Panasonic celebrates its 100th anniversary

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“100 years of better”: with these words Panasonic celebrates its long activity in the sign of innovation. The company that was to become Panasonic was started on March 7th,1918, when Konosuke Matsushita moved from his tiny dwelling to a larger two-story house, and set up Matsushita Electric Housewares Manufacturing Works. The company continued to growth during the years and on October 1st, 2008, the year marking its 90th anniversary, it changed its name to “Panasonic Corporation”: here are some steps of its success in the household appliances sector, as communicated by Panasonic.

Super Iron (1927)

1927
Established the Electric Heating Department
The founder, Konosuke Matsushita, established the Electric Heating Department because he wanted to produce high-quality electric devices at prices that the ordinary home could afford. With this in mind, development first started on irons. The “Super Iron”, which was launched three months later, used a new structure in which the heater was sandwiched between iron plates. Offering the same level of quality as conventional irons, its price was 30% lower. The engineer who developed the “Super Iron”, Tetsujiro Nakao, created a wide variety of new technologies and new products as a leader in Panasonic technology.

1935
Launched Panasonic’s first coffee machine and toaster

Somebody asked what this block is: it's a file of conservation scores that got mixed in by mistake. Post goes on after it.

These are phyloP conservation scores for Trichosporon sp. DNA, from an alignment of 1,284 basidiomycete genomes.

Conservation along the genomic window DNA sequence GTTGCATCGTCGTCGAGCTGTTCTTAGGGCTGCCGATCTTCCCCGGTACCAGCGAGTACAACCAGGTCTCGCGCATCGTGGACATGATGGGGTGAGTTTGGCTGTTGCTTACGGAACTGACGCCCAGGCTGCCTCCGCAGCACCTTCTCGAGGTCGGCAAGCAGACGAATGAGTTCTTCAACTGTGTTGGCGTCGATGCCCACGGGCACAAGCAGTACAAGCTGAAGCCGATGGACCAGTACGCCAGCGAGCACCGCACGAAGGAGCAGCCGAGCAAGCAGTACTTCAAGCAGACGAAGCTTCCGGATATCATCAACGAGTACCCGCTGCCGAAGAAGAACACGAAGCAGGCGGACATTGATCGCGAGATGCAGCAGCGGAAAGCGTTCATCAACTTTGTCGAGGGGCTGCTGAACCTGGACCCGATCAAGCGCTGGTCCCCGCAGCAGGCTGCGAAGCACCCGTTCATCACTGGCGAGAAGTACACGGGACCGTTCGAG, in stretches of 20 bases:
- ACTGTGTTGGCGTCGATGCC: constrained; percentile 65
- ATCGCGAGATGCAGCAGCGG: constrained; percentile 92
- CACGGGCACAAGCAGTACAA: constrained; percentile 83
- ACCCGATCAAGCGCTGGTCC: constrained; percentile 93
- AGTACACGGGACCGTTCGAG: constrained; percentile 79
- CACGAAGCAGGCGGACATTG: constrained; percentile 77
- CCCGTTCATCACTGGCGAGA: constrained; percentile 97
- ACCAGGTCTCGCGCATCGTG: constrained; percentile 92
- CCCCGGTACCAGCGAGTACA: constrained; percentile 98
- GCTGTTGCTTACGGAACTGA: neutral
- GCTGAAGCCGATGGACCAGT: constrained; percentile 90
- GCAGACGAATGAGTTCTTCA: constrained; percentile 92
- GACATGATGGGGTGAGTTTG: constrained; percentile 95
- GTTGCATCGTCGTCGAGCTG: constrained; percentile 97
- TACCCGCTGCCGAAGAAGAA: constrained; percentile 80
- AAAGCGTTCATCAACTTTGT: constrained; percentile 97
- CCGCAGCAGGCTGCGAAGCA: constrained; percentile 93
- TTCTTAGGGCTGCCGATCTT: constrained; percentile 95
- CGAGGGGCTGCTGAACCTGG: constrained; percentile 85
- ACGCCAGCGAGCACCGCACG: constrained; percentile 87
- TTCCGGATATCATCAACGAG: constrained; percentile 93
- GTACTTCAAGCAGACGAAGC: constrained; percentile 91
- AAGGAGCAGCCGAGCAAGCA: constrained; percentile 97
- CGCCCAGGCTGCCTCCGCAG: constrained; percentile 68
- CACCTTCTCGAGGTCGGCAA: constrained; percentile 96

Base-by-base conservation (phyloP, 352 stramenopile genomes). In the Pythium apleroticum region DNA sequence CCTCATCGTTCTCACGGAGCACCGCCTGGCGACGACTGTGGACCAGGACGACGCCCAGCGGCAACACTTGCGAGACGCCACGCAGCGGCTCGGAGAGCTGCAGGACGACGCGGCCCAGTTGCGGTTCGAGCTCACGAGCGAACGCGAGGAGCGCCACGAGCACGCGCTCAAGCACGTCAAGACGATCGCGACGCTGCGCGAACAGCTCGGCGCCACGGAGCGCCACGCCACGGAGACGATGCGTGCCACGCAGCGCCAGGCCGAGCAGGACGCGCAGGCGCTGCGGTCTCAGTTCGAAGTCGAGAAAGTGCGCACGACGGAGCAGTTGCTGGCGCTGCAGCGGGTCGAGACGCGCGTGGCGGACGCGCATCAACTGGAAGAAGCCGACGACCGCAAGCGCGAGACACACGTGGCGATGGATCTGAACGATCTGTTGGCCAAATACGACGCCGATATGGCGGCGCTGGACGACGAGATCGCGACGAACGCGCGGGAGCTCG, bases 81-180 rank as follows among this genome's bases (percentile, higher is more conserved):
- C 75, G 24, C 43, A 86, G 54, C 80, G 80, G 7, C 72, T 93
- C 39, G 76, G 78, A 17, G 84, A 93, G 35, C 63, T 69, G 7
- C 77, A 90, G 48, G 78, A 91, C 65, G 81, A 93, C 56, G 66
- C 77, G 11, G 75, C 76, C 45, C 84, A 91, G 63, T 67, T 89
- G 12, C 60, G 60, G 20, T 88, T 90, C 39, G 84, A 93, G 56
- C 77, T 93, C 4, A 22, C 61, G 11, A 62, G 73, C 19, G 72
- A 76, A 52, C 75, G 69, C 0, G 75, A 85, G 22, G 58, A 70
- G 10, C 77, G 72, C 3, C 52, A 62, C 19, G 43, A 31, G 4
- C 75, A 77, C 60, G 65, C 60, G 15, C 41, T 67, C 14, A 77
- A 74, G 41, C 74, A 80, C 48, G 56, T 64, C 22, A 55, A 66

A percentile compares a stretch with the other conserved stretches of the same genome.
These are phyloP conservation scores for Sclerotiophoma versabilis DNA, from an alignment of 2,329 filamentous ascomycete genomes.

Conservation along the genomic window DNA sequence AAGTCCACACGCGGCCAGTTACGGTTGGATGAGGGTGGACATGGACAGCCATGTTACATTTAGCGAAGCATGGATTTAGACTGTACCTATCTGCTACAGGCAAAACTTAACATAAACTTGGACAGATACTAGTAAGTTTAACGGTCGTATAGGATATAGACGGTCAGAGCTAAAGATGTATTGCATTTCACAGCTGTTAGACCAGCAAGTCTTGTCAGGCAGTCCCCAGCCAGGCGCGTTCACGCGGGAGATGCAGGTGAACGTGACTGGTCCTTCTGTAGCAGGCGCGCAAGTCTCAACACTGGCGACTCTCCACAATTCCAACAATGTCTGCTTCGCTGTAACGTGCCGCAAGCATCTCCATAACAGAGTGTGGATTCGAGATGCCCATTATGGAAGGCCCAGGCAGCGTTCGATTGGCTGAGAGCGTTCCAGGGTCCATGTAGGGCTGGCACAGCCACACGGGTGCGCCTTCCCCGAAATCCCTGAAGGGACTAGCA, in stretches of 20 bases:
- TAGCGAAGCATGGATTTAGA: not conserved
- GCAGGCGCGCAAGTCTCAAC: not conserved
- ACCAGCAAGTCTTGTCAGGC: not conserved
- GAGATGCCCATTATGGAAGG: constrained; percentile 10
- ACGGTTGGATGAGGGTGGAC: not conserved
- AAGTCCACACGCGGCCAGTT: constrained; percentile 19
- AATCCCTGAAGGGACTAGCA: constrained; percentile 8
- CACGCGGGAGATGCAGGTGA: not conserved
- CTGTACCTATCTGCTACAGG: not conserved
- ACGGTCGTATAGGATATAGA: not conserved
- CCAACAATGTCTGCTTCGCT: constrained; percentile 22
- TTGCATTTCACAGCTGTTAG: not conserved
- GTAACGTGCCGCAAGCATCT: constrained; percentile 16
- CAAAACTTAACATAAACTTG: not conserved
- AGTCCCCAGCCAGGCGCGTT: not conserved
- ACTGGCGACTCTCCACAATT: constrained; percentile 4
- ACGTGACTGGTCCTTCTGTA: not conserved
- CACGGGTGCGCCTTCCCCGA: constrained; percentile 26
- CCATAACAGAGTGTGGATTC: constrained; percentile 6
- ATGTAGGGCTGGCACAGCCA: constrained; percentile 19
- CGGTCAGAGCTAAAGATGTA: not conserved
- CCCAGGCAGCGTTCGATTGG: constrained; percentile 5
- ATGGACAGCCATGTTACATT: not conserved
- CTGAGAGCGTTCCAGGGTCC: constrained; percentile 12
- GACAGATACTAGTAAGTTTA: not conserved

1937
Launched Panasonic’s first home dryer
Equipped with a brush replacement socket and a three-stage switch. Packaged in a wooden case.

1948
Launched the first electric fan under the National Brand

MW-101, Panasonic’s first washing machine (1951)

1951
Launched the MW-101, Panasonic’s first washing machine
After making an observation tour of the U.S. market, the founder, Konosuke Matsushita, instructed Panasonic engineers to produce a washing machine with the thought that “It was a highly important product to free housewives from the hard work of washing clothes”. As a result, in this year, the company’s first agitator-type washing machine, the MW-01, was released. In 1956, a washing machine, a black & white TV, and a refrigerator were called the “three essential status symbols” that everyone sought in Japan.

1952
Launched the MX-2, Panasonic’s first electric mixer
Panasonic launched its first motor-driven kitchen appliance, the MX-2.

1953
Launched Panasonic’s first electric refrigerator
Panasonic launched the NR-351, its first electric refrigerator.

1954
Launched the MC-1, Panasonic’s first vacuum cleaner
Panasonic launched its first vacuum cleaner, the compact handheld MC-1.

1956
Launched the MC-2 vacuum cleaner
The MC-2, Panasonic’s first vacuum cleaner with a built-in dust collector, was launched.

MR-500, Japan’s first electric automatic dishwasher (1960)

1960
Launched the MR-500, Japan’s first electric automatic dishwasher
The MR-500, the first electric automatic dishwasher with full-fledged rotation injection system in Japan was launched. The product never reached mainstream popularity, primarily due to its large size, as it was designed from the body of a washing machine, and its high cost.

1960
Launched the MK-800, Panasonic’s first clothes dryer

1960
Launched the NR-61, Panasonic’s first electric oven

1961
Launched the WH-620, Panasonic’s first air conditioner

1965
Launched the N-7000, a fully automatic washing machine
Panasonic launched the N-7000, the company’s first fully automatic washing machine that enabled users to wash, rinse, and spin-dry laundry with one tank and automated the process from pouring in the water to the final spin-drying.

1973
Launched the NR-450SS, Panasonic’s first household refrigerator

NR-304CV refrigerator equipped with partial freezing function (1984)

1984
Launched the NR-304CV refrigerator equipped with partial freezing function